NAGOYA, Japan — First came a high fever. Then her face and limbs turned numb. Soon, she could keep down little more than water, sugar and bites of bread as she wasted away in her cell in a Japanese detention center.
By early March, Wishma Rathnayake — a migrant from Sri Lanka who was being held for overstaying her visa — could barely make a fist and was having trouble speaking, according to government records detailing her care. Yet week after week, as she begged to be released to a hospital for treatment, her jailers refused. She and her supporters believed the authorities had already made their own diagnosis: that she was faking her illness to avoid deportation.
On March 6, at the age of 33, Ms. Rathnayake died alone in her cell.
Her case has become a source of outrage for critics of Japan’s immigration system, who say that Ms. Rathnayake was the victim of an opaque and capricious bureaucracy that has nearly unchecked power over foreigners who run afoul of it.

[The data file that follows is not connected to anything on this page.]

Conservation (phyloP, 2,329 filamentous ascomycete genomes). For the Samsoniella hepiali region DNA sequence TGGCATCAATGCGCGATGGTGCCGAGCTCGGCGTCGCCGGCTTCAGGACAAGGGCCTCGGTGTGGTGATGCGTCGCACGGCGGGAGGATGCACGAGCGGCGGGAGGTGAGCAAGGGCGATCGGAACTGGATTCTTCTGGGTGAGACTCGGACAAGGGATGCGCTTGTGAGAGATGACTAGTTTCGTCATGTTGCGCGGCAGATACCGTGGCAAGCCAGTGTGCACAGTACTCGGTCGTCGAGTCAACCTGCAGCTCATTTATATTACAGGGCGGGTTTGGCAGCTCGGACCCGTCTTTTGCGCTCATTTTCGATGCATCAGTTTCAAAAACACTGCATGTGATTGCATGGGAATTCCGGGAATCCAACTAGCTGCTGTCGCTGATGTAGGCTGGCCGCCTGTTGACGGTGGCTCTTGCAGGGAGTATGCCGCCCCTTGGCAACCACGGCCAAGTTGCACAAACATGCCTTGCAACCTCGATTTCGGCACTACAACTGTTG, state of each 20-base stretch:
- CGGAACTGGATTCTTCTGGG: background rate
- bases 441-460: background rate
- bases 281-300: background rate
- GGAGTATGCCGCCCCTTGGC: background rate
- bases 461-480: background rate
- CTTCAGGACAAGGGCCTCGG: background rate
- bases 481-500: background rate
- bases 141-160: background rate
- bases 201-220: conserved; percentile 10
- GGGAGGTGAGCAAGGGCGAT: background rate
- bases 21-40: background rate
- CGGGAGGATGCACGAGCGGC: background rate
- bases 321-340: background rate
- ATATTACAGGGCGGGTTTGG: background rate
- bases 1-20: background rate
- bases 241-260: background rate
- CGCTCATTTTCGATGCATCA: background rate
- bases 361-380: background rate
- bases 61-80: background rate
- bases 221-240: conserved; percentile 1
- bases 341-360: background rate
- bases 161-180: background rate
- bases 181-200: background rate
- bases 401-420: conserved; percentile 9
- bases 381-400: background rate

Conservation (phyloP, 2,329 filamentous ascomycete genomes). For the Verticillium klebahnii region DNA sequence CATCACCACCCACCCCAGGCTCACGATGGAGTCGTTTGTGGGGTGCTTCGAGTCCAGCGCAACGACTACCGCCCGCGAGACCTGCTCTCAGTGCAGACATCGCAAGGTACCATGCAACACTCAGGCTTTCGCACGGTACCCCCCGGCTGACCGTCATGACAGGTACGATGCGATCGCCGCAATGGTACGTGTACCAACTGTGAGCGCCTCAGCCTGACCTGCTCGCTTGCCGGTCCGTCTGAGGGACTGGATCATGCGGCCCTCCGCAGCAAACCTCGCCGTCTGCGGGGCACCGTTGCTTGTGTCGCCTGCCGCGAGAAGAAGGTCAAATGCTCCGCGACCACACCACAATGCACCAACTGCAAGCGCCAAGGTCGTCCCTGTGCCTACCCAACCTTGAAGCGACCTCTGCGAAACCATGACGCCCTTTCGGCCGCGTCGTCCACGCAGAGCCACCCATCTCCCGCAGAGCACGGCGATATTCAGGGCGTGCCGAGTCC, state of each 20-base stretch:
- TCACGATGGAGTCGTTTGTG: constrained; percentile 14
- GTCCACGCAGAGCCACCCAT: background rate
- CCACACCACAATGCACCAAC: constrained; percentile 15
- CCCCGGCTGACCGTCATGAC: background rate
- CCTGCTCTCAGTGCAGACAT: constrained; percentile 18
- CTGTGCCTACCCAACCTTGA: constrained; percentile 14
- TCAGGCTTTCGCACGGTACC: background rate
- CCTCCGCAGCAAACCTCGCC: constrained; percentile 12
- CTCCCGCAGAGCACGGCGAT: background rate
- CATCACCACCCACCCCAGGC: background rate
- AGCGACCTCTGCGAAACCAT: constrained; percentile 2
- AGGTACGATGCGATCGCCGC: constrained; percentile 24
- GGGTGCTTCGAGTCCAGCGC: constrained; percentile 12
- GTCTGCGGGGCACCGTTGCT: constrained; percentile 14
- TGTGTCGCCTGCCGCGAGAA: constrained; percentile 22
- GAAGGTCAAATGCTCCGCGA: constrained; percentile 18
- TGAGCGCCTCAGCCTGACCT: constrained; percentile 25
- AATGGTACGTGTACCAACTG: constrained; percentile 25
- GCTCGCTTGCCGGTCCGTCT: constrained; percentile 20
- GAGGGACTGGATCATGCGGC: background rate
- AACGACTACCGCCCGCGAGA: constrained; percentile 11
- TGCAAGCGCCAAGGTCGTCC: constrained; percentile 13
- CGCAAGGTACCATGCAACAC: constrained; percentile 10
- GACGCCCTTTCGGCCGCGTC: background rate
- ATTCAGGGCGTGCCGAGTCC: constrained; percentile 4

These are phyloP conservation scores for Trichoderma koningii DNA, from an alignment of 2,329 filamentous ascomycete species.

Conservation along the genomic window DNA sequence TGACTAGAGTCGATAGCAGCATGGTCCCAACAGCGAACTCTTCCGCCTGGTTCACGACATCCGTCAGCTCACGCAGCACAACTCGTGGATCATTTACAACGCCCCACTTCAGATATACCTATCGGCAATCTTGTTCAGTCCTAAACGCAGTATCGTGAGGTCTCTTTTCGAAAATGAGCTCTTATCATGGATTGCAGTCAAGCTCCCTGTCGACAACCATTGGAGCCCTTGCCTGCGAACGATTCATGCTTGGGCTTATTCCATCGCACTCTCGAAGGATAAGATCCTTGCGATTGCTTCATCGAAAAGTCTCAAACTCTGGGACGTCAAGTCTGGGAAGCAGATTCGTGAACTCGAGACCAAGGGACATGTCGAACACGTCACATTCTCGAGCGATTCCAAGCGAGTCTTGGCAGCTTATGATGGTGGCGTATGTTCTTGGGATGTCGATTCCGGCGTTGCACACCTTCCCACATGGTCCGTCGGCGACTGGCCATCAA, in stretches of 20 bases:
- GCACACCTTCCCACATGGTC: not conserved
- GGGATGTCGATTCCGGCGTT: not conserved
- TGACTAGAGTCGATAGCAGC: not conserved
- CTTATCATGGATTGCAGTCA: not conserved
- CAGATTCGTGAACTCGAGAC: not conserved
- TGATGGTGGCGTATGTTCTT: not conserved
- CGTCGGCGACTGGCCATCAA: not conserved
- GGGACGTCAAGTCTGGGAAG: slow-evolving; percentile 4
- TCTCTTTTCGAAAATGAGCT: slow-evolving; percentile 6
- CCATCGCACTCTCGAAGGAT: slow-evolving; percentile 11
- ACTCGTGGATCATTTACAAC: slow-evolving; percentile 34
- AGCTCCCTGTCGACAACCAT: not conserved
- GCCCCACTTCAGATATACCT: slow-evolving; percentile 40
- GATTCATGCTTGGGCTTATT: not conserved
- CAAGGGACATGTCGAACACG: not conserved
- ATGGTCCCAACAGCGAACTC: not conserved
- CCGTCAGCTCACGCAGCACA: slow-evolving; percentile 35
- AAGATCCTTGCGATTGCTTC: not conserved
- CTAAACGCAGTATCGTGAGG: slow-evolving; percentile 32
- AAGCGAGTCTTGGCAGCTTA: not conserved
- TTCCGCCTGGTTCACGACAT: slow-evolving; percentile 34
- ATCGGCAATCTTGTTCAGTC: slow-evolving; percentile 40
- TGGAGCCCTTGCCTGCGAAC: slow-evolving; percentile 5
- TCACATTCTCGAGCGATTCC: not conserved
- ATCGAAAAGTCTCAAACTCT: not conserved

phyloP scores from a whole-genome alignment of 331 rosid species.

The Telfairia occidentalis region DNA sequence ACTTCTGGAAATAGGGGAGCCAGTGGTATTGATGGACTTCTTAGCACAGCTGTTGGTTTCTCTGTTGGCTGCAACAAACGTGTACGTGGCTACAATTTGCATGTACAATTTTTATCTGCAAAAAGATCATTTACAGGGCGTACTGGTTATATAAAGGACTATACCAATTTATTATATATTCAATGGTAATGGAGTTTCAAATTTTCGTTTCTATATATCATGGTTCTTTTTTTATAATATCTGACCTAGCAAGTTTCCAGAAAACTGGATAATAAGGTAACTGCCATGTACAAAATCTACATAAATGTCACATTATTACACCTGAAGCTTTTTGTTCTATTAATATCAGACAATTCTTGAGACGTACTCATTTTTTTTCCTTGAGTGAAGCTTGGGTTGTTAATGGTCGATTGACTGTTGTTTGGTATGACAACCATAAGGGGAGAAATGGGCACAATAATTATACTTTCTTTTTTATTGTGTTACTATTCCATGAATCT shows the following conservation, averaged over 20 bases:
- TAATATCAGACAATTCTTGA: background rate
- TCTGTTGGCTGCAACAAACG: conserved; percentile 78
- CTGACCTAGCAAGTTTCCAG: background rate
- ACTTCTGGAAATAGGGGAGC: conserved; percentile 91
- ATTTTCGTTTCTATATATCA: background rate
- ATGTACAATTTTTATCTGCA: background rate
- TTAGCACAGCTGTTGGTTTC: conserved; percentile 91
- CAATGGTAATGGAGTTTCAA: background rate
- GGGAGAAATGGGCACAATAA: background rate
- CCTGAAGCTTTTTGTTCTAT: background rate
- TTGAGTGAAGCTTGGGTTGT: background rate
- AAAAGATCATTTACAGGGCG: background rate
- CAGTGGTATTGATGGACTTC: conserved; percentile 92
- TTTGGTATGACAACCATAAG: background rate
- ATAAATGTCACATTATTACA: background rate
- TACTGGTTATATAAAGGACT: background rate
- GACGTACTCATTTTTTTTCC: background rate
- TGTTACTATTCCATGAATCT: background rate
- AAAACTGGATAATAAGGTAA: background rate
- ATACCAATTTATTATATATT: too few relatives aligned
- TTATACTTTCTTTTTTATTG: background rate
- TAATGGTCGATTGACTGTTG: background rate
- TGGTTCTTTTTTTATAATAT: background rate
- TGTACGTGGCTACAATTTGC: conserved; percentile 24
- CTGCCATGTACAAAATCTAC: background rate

The tragedy has spurred a national reckoning. Japan, a country with a long history of hostility toward immigration, is now grappling with its at-times inhumane treatment of foreigners, especially people of color, and many are calling for change.
They point to a system in which most immigration decisions are made in secret, offering migrants little recourse to the courts. Those who overstay their visas or who have entered the country illegally can be held indefinitely, sometimes for years. And migrants who file asylum claims, as Ms. Rathnayake once did, are particularly unwelcome.
Japan, the world’s third-largest economy, settles less than 1 percent of applicants seeking asylum, including just 47 last year — a point of contention among other countries that have called on Tokyo to do more.